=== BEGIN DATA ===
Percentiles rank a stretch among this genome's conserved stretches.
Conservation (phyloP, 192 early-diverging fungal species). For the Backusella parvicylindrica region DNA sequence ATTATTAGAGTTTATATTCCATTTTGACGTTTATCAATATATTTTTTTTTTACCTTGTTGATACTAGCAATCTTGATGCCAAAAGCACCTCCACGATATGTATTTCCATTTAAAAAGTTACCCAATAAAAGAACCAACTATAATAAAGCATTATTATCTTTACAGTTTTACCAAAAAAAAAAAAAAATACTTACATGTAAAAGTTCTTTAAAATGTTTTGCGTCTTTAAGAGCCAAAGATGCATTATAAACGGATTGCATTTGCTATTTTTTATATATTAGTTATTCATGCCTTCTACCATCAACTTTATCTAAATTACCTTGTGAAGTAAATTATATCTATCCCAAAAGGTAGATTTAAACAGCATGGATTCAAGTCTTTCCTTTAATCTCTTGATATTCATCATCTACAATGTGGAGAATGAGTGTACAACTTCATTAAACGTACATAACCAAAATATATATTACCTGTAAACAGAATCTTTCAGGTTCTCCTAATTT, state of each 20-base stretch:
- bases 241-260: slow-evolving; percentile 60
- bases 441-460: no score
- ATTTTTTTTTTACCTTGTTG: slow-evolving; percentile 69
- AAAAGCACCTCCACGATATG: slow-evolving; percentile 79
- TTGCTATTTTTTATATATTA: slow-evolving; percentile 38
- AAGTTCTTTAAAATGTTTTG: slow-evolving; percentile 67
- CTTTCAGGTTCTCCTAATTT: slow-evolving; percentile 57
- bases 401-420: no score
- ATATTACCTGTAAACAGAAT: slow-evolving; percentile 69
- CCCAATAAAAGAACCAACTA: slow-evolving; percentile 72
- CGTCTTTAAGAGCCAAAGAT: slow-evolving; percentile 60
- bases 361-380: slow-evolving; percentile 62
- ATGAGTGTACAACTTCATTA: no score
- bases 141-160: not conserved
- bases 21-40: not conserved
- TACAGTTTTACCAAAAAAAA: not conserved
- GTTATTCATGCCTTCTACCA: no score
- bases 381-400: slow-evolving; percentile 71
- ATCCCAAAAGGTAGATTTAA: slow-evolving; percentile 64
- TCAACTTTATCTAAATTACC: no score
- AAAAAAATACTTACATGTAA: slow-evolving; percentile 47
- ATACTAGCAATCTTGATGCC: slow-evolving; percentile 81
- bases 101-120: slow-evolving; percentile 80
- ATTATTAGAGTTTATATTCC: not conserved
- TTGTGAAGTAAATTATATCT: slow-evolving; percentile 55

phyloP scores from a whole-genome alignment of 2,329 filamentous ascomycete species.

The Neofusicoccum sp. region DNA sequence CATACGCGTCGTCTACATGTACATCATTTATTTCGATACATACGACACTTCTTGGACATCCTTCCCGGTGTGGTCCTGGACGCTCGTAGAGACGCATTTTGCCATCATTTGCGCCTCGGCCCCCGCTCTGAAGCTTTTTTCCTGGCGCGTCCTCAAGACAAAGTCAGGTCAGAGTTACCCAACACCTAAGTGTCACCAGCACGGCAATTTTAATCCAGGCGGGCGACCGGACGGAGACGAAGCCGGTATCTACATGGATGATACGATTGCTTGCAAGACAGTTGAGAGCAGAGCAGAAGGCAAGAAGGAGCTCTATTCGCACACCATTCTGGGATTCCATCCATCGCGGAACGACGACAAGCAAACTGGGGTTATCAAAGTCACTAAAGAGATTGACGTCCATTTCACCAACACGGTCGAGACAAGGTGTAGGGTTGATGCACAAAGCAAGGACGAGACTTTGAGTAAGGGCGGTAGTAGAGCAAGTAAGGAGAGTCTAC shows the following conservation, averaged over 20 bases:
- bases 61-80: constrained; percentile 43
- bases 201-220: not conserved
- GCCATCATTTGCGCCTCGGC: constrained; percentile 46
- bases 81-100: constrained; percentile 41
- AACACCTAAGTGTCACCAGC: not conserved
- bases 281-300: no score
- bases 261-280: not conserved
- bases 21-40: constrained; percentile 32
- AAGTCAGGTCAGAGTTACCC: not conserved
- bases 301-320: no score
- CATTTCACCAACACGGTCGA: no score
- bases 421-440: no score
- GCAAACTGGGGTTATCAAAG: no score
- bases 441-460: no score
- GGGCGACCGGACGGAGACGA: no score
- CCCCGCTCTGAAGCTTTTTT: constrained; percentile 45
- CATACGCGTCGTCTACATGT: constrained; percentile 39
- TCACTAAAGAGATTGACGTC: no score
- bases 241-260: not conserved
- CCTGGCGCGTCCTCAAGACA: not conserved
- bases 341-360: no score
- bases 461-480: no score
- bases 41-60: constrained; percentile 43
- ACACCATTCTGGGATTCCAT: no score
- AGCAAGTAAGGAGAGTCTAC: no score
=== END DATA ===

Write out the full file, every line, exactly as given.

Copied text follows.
Percentiles rank a stretch among this genome's conserved stretches.
Conservation (phyloP, 192 early-diverging fungal species). For the Backusella parvicylindrica region DNA sequence ATTATTAGAGTTTATATTCCATTTTGACGTTTATCAATATATTTTTTTTTTACCTTGTTGATACTAGCAATCTTGATGCCAAAAGCACCTCCACGATATGTATTTCCATTTAAAAAGTTACCCAATAAAAGAACCAACTATAATAAAGCATTATTATCTTTACAGTTTTACCAAAAAAAAAAAAAAATACTTACATGTAAAAGTTCTTTAAAATGTTTTGCGTCTTTAAGAGCCAAAGATGCATTATAAACGGATTGCATTTGCTATTTTTTATATATTAGTTATTCATGCCTTCTACCATCAACTTTATCTAAATTACCTTGTGAAGTAAATTATATCTATCCCAAAAGGTAGATTTAAACAGCATGGATTCAAGTCTTTCCTTTAATCTCTTGATATTCATCATCTACAATGTGGAGAATGAGTGTACAACTTCATTAAACGTACATAACCAAAATATATATTACCTGTAAACAGAATCTTTCAGGTTCTCCTAATTT, state of each 20-base stretch:
- bases 241-260: slow-evolving; percentile 60
- bases 441-460: no score
- ATTTTTTTTTTACCTTGTTG: slow-evolving; percentile 69
- AAAAGCACCTCCACGATATG: slow-evolving; percentile 79
- TTGCTATTTTTTATATATTA: slow-evolving; percentile 38
- AAGTTCTTTAAAATGTTTTG: slow-evolving; percentile 67
- CTTTCAGGTTCTCCTAATTT: slow-evolving; percentile 57
- bases 401-420: no score
- ATATTACCTGTAAACAGAAT: slow-evolving; percentile 69
- CCCAATAAAAGAACCAACTA: slow-evolving; percentile 72
- CGTCTTTAAGAGCCAAAGAT: slow-evolving; percentile 60
- bases 361-380: slow-evolving; percentile 62
- ATGAGTGTACAACTTCATTA: no score
- bases 141-160: not conserved
- bases 21-40: not conserved
- TACAGTTTTACCAAAAAAAA: not conserved
- GTTATTCATGCCTTCTACCA: no score
- bases 381-400: slow-evolving; percentile 71
- ATCCCAAAAGGTAGATTTAA: slow-evolving; percentile 64
- TCAACTTTATCTAAATTACC: no score
- AAAAAAATACTTACATGTAA: slow-evolving; percentile 47
- ATACTAGCAATCTTGATGCC: slow-evolving; percentile 81
- bases 101-120: slow-evolving; percentile 80
- ATTATTAGAGTTTATATTCC: not conserved
- TTGTGAAGTAAATTATATCT: slow-evolving; percentile 55

phyloP scores from a whole-genome alignment of 2,329 filamentous ascomycete species.

The Neofusicoccum sp. region DNA sequence CATACGCGTCGTCTACATGTACATCATTTATTTCGATACATACGACACTTCTTGGACATCCTTCCCGGTGTGGTCCTGGACGCTCGTAGAGACGCATTTTGCCATCATTTGCGCCTCGGCCCCCGCTCTGAAGCTTTTTTCCTGGCGCGTCCTCAAGACAAAGTCAGGTCAGAGTTACCCAACACCTAAGTGTCACCAGCACGGCAATTTTAATCCAGGCGGGCGACCGGACGGAGACGAAGCCGGTATCTACATGGATGATACGATTGCTTGCAAGACAGTTGAGAGCAGAGCAGAAGGCAAGAAGGAGCTCTATTCGCACACCATTCTGGGATTCCATCCATCGCGGAACGACGACAAGCAAACTGGGGTTATCAAAGTCACTAAAGAGATTGACGTCCATTTCACCAACACGGTCGAGACAAGGTGTAGGGTTGATGCACAAAGCAAGGACGAGACTTTGAGTAAGGGCGGTAGTAGAGCAAGTAAGGAGAGTCTAC shows the following conservation, averaged over 20 bases:
- bases 61-80: constrained; percentile 43
- bases 201-220: not conserved
- GCCATCATTTGCGCCTCGGC: constrained; percentile 46
- bases 81-100: constrained; percentile 41
- AACACCTAAGTGTCACCAGC: not conserved
- bases 281-300: no score
- bases 261-280: not conserved
- bases 21-40: constrained; percentile 32
- AAGTCAGGTCAGAGTTACCC: not conserved
- bases 301-320: no score
- CATTTCACCAACACGGTCGA: no score
- bases 421-440: no score
- GCAAACTGGGGTTATCAAAG: no score
- bases 441-460: no score
- GGGCGACCGGACGGAGACGA: no score
- CCCCGCTCTGAAGCTTTTTT: constrained; percentile 45
- CATACGCGTCGTCTACATGT: constrained; percentile 39
- TCACTAAAGAGATTGACGTC: no score
- bases 241-260: not conserved
- CCTGGCGCGTCCTCAAGACA: not conserved
- bases 341-360: no score
- bases 461-480: no score
- bases 41-60: constrained; percentile 43
- ACACCATTCTGGGATTCCAT: no score
- AGCAAGTAAGGAGAGTCTAC: no score